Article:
Lauren Timmer-Somer, head of marketing and technology services at Ricoh SA, wonders what the working landscape will look like in five years’ time.
Blockchain technology is revolutionising the financial services industry, additive manufacturing is reengineering product development, and the first autonomous cars are due on the road by 2020. Technology is driving disruption at great pace — and it is also changing the way we work.

Working in a world of change
Ricoh commissioned research by Coleman-Parkes that shows employees predict digital disruption and automation to be the biggest game-changers this year. Technological advances such as artificial intelligence (AI) and big data analytics are spawning new business models and roles. Rapid data analysis can help find insights which were previously unattainable in marketing and finance. Autonomous supply chains and intelligent warehouses in logistics can allocate stock to markets with most demand. Leading retailers are simultaneously replacing delivery vans with unmanned drones. There’s no denying that we’re in a world of change.
Employees believe that digital disruption has even more impact on the way we work compared with political or economic uncertainty. That’s why the concern for many people is whether or not their skills will still be relevant in five years’ time. But as many as 95% of employees included in the research, which included South Africa, see change as a positive occurrence. In fact, 61% want technology at work to help improve productivity, simplify processes and help them make more informed decisions.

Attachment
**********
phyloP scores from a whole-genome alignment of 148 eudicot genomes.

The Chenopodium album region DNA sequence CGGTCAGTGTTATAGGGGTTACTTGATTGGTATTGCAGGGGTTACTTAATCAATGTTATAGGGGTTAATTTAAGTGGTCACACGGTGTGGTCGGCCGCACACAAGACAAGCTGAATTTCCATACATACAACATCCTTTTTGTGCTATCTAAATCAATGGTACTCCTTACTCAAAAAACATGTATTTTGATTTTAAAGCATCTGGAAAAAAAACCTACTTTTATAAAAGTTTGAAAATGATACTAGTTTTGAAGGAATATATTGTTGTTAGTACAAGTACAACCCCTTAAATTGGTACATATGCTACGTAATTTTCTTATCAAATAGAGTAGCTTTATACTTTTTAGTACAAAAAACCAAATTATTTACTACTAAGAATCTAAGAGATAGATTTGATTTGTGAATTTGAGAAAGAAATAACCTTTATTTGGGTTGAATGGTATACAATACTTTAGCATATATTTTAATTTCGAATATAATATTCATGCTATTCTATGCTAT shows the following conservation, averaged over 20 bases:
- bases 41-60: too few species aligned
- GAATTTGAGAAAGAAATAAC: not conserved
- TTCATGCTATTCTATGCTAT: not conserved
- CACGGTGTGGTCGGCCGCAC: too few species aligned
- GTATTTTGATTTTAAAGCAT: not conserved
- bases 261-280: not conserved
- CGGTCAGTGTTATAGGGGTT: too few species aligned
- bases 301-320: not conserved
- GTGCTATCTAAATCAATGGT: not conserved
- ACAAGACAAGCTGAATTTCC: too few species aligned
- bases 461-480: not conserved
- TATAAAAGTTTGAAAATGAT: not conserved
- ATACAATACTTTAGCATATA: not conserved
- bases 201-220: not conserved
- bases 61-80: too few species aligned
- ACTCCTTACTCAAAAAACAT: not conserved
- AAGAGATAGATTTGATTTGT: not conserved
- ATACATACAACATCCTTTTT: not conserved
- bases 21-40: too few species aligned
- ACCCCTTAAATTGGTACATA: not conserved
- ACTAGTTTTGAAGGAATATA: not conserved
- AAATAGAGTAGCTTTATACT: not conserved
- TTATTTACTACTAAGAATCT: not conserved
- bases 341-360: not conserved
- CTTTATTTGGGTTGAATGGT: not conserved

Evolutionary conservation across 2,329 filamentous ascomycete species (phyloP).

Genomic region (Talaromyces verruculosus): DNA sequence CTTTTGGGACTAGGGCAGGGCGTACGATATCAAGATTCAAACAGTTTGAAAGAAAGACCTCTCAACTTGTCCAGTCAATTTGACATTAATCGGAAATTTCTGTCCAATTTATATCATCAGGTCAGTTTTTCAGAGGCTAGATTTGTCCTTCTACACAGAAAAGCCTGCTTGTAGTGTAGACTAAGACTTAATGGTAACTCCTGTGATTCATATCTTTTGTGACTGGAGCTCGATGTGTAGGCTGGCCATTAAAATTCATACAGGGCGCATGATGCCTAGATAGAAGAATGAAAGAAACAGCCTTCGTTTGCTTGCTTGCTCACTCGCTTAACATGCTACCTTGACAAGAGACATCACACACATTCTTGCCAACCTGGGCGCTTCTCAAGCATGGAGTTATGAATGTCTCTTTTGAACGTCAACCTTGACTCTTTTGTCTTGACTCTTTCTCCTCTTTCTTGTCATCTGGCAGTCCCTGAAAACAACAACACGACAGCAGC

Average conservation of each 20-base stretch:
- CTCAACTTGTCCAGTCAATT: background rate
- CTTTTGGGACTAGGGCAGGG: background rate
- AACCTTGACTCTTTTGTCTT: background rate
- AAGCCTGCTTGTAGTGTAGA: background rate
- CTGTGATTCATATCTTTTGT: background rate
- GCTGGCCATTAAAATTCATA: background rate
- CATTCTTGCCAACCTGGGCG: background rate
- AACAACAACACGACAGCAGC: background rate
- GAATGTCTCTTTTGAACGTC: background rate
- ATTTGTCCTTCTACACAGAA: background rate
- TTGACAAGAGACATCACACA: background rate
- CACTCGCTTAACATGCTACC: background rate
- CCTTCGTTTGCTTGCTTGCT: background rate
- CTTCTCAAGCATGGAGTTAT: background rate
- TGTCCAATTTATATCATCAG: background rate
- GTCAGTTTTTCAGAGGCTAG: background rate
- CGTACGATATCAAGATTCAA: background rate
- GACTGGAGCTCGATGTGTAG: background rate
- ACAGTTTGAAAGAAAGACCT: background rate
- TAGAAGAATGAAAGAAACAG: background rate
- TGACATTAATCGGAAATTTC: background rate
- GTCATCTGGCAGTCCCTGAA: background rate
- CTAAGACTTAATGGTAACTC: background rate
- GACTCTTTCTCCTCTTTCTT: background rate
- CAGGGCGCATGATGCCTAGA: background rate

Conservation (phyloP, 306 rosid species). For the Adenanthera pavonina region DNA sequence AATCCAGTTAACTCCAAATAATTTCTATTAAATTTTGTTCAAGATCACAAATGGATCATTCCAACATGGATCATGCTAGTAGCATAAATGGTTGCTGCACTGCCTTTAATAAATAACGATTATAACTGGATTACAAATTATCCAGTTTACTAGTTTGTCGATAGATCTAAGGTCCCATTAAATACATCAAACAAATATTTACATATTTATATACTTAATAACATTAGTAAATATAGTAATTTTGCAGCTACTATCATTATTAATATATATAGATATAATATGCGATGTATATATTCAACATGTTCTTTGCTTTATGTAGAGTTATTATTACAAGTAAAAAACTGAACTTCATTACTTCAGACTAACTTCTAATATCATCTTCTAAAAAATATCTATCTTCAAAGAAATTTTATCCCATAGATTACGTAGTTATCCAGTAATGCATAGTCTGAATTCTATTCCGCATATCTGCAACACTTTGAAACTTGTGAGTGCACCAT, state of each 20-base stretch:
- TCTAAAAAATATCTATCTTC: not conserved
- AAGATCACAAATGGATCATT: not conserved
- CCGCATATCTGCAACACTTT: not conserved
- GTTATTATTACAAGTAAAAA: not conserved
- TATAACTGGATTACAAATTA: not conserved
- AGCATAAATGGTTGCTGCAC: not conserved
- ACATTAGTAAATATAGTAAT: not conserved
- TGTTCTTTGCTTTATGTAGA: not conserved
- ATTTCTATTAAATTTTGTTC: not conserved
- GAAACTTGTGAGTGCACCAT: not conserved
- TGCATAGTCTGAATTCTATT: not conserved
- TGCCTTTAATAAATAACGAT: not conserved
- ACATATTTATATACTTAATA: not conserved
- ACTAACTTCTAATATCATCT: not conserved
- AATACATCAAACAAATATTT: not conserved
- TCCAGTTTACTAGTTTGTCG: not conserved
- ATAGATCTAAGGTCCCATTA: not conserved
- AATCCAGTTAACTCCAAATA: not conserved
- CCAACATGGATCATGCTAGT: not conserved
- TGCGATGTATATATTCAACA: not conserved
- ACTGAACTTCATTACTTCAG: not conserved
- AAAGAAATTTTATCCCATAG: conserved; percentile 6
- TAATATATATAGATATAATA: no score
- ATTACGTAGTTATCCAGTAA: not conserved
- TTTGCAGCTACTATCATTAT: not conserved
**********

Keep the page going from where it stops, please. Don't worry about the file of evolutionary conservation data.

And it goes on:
Technology takes centre-stage in the workplace
We can expect digital disruption to fundamentally impact the way we work in three distinct ways:
* How we collaborate: Connectivity is vital for innovation, especially as teams become increasingly global. Cognitive whiteboards enable teams across the world to build ideas together in the same virtual meeting. Bringing AI and voice recognition into the boardroom will improve our abilities to make better, informed decisions with greater speed. Similarly, video conferencing systems will be commonplace within the next few years. Speaking with a co-worker on the other side of the world will be as easy as leaning over your desk to speak with someone in the office.
* Making the mundane automatic: Already used by forward-thinking organisations, we can expect the automation of back-office processes to be standard in five years. Document-heavy workloads will move from being paper-based to more efficient and cost-effective electronic processing. This provides a clear overview of incoming and out-going funds. Users also have more time to focus on the core goals of the business.
* The use of mobile and on-demand services as second nature: Improving services for digitally-savvy employees and customers by blending ease-of-use with powerful technology is a top priority for many businesses in the coming year. With mobile devices becoming ever more ubiquitous, we’re seeing huge growth in applications that aim to simplify the user experience. Mobile printing, for example, enables employees to print from anywhere and any device to any printer. All this without the need to find a desktop or USB flash drive.
Success in five years’ time will require business leaders to have clear strategic thought to make the most of innovative new technology. Most importantly, they must push to give their employees the tools needed to be more flexible, efficient and creative with their time. Putting people at the centre of change will allow them to make the most of the opportunities digitisation creates.